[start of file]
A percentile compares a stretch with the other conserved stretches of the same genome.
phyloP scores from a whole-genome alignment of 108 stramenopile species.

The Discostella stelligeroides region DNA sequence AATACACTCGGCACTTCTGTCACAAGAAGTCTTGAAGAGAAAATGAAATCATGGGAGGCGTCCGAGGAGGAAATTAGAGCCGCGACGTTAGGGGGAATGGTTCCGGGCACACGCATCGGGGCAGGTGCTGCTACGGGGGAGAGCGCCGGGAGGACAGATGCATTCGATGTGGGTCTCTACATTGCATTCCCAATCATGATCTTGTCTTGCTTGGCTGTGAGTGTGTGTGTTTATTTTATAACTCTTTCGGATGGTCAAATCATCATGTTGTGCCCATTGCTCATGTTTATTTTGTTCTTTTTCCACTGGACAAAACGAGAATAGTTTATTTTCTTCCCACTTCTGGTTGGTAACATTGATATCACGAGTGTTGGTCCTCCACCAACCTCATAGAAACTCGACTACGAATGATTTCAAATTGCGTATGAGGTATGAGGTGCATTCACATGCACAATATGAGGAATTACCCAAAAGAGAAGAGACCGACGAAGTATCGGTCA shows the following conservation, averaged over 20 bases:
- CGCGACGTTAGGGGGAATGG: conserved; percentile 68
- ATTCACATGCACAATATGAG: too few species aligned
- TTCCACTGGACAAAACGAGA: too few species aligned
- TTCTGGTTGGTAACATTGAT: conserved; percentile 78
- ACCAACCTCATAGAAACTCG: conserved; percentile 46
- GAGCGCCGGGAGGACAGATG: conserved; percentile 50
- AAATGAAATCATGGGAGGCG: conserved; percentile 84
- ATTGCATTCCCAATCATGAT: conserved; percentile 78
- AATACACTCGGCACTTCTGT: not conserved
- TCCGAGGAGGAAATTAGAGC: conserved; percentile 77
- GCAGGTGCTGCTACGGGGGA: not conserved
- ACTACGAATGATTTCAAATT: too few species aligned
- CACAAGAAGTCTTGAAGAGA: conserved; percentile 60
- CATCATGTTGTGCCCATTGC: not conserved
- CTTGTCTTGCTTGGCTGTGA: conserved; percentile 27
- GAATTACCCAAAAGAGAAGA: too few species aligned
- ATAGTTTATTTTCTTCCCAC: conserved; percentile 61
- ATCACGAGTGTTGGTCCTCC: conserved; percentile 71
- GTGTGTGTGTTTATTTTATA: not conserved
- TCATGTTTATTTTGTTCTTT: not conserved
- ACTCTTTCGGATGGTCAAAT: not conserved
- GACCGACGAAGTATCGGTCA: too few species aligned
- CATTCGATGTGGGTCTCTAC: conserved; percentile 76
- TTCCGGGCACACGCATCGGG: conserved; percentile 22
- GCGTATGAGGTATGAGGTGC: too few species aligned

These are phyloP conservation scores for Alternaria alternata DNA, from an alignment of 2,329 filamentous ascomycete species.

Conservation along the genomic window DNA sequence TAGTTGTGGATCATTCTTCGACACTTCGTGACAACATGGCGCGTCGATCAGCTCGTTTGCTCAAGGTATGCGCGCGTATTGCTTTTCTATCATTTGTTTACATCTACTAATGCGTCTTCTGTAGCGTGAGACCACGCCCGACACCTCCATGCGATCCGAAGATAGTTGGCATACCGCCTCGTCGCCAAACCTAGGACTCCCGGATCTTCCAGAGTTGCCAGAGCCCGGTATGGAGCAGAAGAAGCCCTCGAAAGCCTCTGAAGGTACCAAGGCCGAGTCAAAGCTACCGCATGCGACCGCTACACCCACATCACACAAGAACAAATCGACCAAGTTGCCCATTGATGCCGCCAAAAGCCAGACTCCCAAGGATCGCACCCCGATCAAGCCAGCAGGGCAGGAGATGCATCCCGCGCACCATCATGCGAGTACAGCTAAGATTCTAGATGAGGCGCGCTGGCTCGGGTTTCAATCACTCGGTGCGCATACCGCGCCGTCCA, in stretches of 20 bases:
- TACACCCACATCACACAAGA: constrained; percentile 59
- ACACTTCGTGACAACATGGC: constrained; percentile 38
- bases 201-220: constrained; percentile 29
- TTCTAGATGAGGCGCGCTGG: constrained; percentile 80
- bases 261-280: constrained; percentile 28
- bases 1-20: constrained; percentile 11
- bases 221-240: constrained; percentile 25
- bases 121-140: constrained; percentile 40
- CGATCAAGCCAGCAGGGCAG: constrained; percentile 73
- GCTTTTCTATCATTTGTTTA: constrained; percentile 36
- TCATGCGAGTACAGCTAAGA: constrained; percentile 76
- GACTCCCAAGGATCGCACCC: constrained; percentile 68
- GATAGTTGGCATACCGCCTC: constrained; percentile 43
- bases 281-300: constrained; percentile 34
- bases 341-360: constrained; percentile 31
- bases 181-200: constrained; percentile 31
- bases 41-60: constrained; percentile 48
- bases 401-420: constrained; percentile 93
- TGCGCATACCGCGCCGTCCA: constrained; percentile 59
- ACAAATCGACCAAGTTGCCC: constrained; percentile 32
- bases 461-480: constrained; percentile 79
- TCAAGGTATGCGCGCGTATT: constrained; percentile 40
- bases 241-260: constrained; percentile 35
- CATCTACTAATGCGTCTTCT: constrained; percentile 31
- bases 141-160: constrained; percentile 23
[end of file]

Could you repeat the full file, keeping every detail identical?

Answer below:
A percentile compares a stretch with the other conserved stretches of the same genome.
phyloP scores from a whole-genome alignment of 108 stramenopile species.

The Discostella stelligeroides region DNA sequence AATACACTCGGCACTTCTGTCACAAGAAGTCTTGAAGAGAAAATGAAATCATGGGAGGCGTCCGAGGAGGAAATTAGAGCCGCGACGTTAGGGGGAATGGTTCCGGGCACACGCATCGGGGCAGGTGCTGCTACGGGGGAGAGCGCCGGGAGGACAGATGCATTCGATGTGGGTCTCTACATTGCATTCCCAATCATGATCTTGTCTTGCTTGGCTGTGAGTGTGTGTGTTTATTTTATAACTCTTTCGGATGGTCAAATCATCATGTTGTGCCCATTGCTCATGTTTATTTTGTTCTTTTTCCACTGGACAAAACGAGAATAGTTTATTTTCTTCCCACTTCTGGTTGGTAACATTGATATCACGAGTGTTGGTCCTCCACCAACCTCATAGAAACTCGACTACGAATGATTTCAAATTGCGTATGAGGTATGAGGTGCATTCACATGCACAATATGAGGAATTACCCAAAAGAGAAGAGACCGACGAAGTATCGGTCA shows the following conservation, averaged over 20 bases:
- CGCGACGTTAGGGGGAATGG: conserved; percentile 68
- ATTCACATGCACAATATGAG: too few species aligned
- TTCCACTGGACAAAACGAGA: too few species aligned
- TTCTGGTTGGTAACATTGAT: conserved; percentile 78
- ACCAACCTCATAGAAACTCG: conserved; percentile 46
- GAGCGCCGGGAGGACAGATG: conserved; percentile 50
- AAATGAAATCATGGGAGGCG: conserved; percentile 84
- ATTGCATTCCCAATCATGAT: conserved; percentile 78
- AATACACTCGGCACTTCTGT: not conserved
- TCCGAGGAGGAAATTAGAGC: conserved; percentile 77
- GCAGGTGCTGCTACGGGGGA: not conserved
- ACTACGAATGATTTCAAATT: too few species aligned
- CACAAGAAGTCTTGAAGAGA: conserved; percentile 60
- CATCATGTTGTGCCCATTGC: not conserved
- CTTGTCTTGCTTGGCTGTGA: conserved; percentile 27
- GAATTACCCAAAAGAGAAGA: too few species aligned
- ATAGTTTATTTTCTTCCCAC: conserved; percentile 61
- ATCACGAGTGTTGGTCCTCC: conserved; percentile 71
- GTGTGTGTGTTTATTTTATA: not conserved
- TCATGTTTATTTTGTTCTTT: not conserved
- ACTCTTTCGGATGGTCAAAT: not conserved
- GACCGACGAAGTATCGGTCA: too few species aligned
- CATTCGATGTGGGTCTCTAC: conserved; percentile 76
- TTCCGGGCACACGCATCGGG: conserved; percentile 22
- GCGTATGAGGTATGAGGTGC: too few species aligned

These are phyloP conservation scores for Alternaria alternata DNA, from an alignment of 2,329 filamentous ascomycete species.

Conservation along the genomic window DNA sequence TAGTTGTGGATCATTCTTCGACACTTCGTGACAACATGGCGCGTCGATCAGCTCGTTTGCTCAAGGTATGCGCGCGTATTGCTTTTCTATCATTTGTTTACATCTACTAATGCGTCTTCTGTAGCGTGAGACCACGCCCGACACCTCCATGCGATCCGAAGATAGTTGGCATACCGCCTCGTCGCCAAACCTAGGACTCCCGGATCTTCCAGAGTTGCCAGAGCCCGGTATGGAGCAGAAGAAGCCCTCGAAAGCCTCTGAAGGTACCAAGGCCGAGTCAAAGCTACCGCATGCGACCGCTACACCCACATCACACAAGAACAAATCGACCAAGTTGCCCATTGATGCCGCCAAAAGCCAGACTCCCAAGGATCGCACCCCGATCAAGCCAGCAGGGCAGGAGATGCATCCCGCGCACCATCATGCGAGTACAGCTAAGATTCTAGATGAGGCGCGCTGGCTCGGGTTTCAATCACTCGGTGCGCATACCGCGCCGTCCA, in stretches of 20 bases:
- TACACCCACATCACACAAGA: constrained; percentile 59
- ACACTTCGTGACAACATGGC: constrained; percentile 38
- bases 201-220: constrained; percentile 29
- TTCTAGATGAGGCGCGCTGG: constrained; percentile 80
- bases 261-280: constrained; percentile 28
- bases 1-20: constrained; percentile 11
- bases 221-240: constrained; percentile 25
- bases 121-140: constrained; percentile 40
- CGATCAAGCCAGCAGGGCAG: constrained; percentile 73
- GCTTTTCTATCATTTGTTTA: constrained; percentile 36
- TCATGCGAGTACAGCTAAGA: constrained; percentile 76
- GACTCCCAAGGATCGCACCC: constrained; percentile 68
- GATAGTTGGCATACCGCCTC: constrained; percentile 43
- bases 281-300: constrained; percentile 34
- bases 341-360: constrained; percentile 31
- bases 181-200: constrained; percentile 31
- bases 41-60: constrained; percentile 48
- bases 401-420: constrained; percentile 93
- TGCGCATACCGCGCCGTCCA: constrained; percentile 59
- ACAAATCGACCAAGTTGCCC: constrained; percentile 32
- bases 461-480: constrained; percentile 79
- TCAAGGTATGCGCGCGTATT: constrained; percentile 40
- bases 241-260: constrained; percentile 35
- CATCTACTAATGCGTCTTCT: constrained; percentile 31
- bases 141-160: constrained; percentile 23